It was on a cold Sunday morning when sisters from Northern block met in preparation for their Women’s Day, which, unlike other years, was going to be hosted at Langata Women’s Prison in Nairobi, Kenya. The theme, “Becoming the Change” was timely, as it focused on how women could become agents of change wherever God has placed them, even in prison! This Women’s Day was about the sisters reaching out further to the women in prison and meeting their needs. The sisters were divided into two groups of 50 upon reaching the prison. One group went to the convicts’ section while the other went to the remand section to preach the Word and reach out to the women there. I was fortunate enough to be in the Remand section. We could hear the inmates singing worship songs in preparation for their Sunday worship service as we awaited clearance. When we got in and were ushered into the area we were to have the service, I couldn’t help but remember the prayer I had made days to this day which was to look at them with the eyes and love that Christ Jesus had. I saw my sisters, mothers, and grandmothers there. Inside the walls of the penitentiary, it’s different; the inmates wore different uniforms denoting the kind of crimes they were being charged with, guilty or not. These women needed love, encouragement, words of hope and healing. A lot of hope and encouragement is essential for these women in remand as they wait for their cases to be determined. We joined in the worship and three of the inmates shared their testimonies with us. First, was a mother of five. She had such a positive outlook and shared how God brought her to prison so that she could find him. She has learned that she could only depend on God as she has been through periods of loneliness in the prison and was at some point contemplating committing suicide. She concluded that she has surrendered to God to fight the battle for her. Another lady shared of being born in a Christian family but slipped and landed in prison. She said that God brought her to prison for a reason, though at first, it was tough. God has done miracles for her while in the cell. She was not able to afford bond initially but her case is now over without even raising a single cent, and she was waiting to be released soon. The third lady, who studied theology and earned her diploma while in prison, shared how she got saved while in prison. Lonely and scared, she contemplated suicide many times as she was mostly alone in her cell and in many instances, she seriously considered killing herself but she often heard an inner voice urging her not to do it and that was her turning point. She has been in prison for four years and looks up to God for hope and strength. We proceeded to have our message of the day from one of our leaders, Gakii (Kiki) Otieno. She spoke powerfully from the book of Ruth 1:1-22 on how God was working behind the scenes in Naomi’s life. When she was going through a period of loss she allowed God to use her to bring change even in her daughter-in-law’s life. God works through situations in our lives even the bad ones. Lastly, we looked at Matthew 1:28-30, the genealogy of Jesus, where we see God using the men and women who society had labeled “rejects” to share the lineage of the Messiah, the Son of God.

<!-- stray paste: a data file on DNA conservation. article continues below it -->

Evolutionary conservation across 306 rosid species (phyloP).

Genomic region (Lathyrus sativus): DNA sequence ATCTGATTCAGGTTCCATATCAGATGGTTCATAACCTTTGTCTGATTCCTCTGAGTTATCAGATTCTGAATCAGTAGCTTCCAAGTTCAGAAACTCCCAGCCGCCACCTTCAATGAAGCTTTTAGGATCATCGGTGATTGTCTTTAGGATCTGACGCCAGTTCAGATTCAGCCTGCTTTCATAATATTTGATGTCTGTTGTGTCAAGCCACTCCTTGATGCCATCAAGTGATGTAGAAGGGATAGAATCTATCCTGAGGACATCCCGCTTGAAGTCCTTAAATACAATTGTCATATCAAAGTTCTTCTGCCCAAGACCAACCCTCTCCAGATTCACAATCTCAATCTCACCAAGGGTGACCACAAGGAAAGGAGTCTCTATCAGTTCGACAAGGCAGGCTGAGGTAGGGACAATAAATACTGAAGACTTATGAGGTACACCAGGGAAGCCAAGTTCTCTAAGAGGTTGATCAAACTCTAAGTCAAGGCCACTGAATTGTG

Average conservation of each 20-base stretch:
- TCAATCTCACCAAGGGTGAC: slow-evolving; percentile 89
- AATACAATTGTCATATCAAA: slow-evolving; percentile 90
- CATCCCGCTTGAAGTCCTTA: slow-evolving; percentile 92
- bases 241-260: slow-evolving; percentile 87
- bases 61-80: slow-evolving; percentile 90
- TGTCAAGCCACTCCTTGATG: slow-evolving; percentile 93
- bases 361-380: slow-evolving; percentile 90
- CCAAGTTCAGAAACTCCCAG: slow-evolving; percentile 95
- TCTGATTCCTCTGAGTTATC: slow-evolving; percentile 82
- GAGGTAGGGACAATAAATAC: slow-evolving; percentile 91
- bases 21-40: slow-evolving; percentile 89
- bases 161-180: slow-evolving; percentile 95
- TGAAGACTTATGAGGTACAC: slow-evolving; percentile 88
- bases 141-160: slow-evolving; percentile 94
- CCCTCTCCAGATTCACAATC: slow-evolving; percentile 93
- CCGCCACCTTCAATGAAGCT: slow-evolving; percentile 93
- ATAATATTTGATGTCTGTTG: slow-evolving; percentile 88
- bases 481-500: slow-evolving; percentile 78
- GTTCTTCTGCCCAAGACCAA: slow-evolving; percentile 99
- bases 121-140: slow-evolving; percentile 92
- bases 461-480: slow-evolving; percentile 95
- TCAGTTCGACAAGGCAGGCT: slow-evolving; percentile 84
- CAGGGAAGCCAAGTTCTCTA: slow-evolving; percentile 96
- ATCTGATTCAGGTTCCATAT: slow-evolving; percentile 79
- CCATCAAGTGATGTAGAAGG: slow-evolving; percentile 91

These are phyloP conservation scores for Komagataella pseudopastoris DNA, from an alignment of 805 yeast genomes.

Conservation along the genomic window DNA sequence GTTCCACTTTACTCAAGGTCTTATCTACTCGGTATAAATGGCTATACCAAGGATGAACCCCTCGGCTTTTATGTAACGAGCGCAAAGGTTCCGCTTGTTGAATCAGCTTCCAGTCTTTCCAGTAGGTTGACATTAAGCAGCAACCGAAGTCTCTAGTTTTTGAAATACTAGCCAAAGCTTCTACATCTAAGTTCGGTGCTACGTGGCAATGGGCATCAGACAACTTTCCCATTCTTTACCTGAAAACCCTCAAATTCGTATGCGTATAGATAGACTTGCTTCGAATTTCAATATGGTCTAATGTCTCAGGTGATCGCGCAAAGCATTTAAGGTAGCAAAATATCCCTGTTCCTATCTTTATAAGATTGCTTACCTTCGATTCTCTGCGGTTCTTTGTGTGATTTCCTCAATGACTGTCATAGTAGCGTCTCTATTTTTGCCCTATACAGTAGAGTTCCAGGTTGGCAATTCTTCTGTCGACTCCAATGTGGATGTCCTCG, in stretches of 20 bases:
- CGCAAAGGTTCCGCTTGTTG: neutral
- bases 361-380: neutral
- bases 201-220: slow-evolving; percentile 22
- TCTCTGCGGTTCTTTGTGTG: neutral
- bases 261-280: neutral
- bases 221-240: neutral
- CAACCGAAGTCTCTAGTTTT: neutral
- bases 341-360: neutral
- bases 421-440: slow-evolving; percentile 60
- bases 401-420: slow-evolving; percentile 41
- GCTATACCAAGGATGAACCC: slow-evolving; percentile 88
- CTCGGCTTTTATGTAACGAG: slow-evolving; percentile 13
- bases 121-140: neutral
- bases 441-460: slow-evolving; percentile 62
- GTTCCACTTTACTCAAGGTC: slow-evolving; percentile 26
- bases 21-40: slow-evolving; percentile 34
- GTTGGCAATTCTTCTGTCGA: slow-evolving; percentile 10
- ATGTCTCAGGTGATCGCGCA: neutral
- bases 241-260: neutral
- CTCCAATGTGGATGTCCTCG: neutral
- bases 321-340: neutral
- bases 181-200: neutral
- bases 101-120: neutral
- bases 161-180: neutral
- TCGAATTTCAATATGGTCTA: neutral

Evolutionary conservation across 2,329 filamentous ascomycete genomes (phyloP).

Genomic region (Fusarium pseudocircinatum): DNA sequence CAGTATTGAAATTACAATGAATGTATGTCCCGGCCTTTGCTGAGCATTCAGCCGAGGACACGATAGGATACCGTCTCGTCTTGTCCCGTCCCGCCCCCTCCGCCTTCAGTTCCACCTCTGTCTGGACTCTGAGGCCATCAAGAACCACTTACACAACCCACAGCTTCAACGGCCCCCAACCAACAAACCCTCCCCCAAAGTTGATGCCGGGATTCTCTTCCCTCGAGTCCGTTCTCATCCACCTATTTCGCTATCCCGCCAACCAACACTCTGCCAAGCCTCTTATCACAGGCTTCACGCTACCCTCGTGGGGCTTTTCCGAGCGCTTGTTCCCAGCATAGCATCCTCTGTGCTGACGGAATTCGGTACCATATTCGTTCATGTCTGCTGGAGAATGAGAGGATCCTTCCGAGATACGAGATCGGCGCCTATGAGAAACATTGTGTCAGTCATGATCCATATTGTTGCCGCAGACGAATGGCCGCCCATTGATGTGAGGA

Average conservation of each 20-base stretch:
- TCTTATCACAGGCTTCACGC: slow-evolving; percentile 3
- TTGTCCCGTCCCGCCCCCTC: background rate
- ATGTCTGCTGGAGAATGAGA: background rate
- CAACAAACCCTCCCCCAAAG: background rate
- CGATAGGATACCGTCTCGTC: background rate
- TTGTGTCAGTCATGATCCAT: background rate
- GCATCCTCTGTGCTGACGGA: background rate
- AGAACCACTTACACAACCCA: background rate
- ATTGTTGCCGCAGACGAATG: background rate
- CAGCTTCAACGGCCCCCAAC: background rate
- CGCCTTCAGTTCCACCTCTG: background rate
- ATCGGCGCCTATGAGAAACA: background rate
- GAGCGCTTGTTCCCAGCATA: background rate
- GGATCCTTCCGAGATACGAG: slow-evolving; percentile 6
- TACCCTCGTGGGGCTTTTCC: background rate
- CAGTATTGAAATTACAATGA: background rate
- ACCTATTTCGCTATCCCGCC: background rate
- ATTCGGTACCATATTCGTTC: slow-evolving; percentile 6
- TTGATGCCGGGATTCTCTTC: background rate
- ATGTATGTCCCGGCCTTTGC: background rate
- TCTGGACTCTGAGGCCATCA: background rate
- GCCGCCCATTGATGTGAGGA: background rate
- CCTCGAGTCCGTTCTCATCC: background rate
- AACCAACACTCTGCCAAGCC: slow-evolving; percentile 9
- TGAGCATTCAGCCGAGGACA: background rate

This was an encouragement to us and to the inmates, that God can use anyone despite their background! Becoming an agent of change is a process and it doesn’t matter where I am, I can still be an agent of change.

We had a vote of thanks and time of singing and prayer. We left the remand section for a short period to allow the officers in charge to do roll call, and then we had a time of fellowship with the inmates as we had lunch together. By this time we were all so inspired and uplifted by the message and the overall worship.

We had a great time. I met a lady called Sarah and we at first hugged as if I had known her for years. We were able to talk and she opened up voluntarily as to why she was in prison. I could only encourage her with a few words as her mention was in a few weeks’ time.

I was fortunate enough to meet three sisters from Burundi who were also there and were arrested together. We prayed together for God to vindicate them and fight for them. Lastly, I met Amoit, who had been there for two weeks while awaiting her husband to raise money for cash bail. She was so hopeful to be out soon and added that prison life is not easy. I learned from all these stories that I cannot take my freedom for granted and that I could lose it any time. I learned to be grateful for the tea I take, as the inmates are given only a cup of sugarless porridge each morning. I learned to be grateful for the sanitary towels I can afford as some of them share used pads for lack of them. Above all, I learned to be grateful in all circumstances as I was better off in my current challenges.

Despite having arrived at the prison as early at 8:00 am, we did not realize that time had gone. We had to leave and let the inmates go back to their holding zones. My new-found friend Sarah came up to me and we hugged again. She urged me to visit her once again and bring her a Bible. As I watched her go back into the door written, “Ordinary Remands Ward 1,” my prayer and hope was that I will remember to always be grateful for the life I have and live, and the freedom I have physically, and above all, in Christ Jesus!

What a day well spent! To God be the glory!

Shared from ICOC East Africa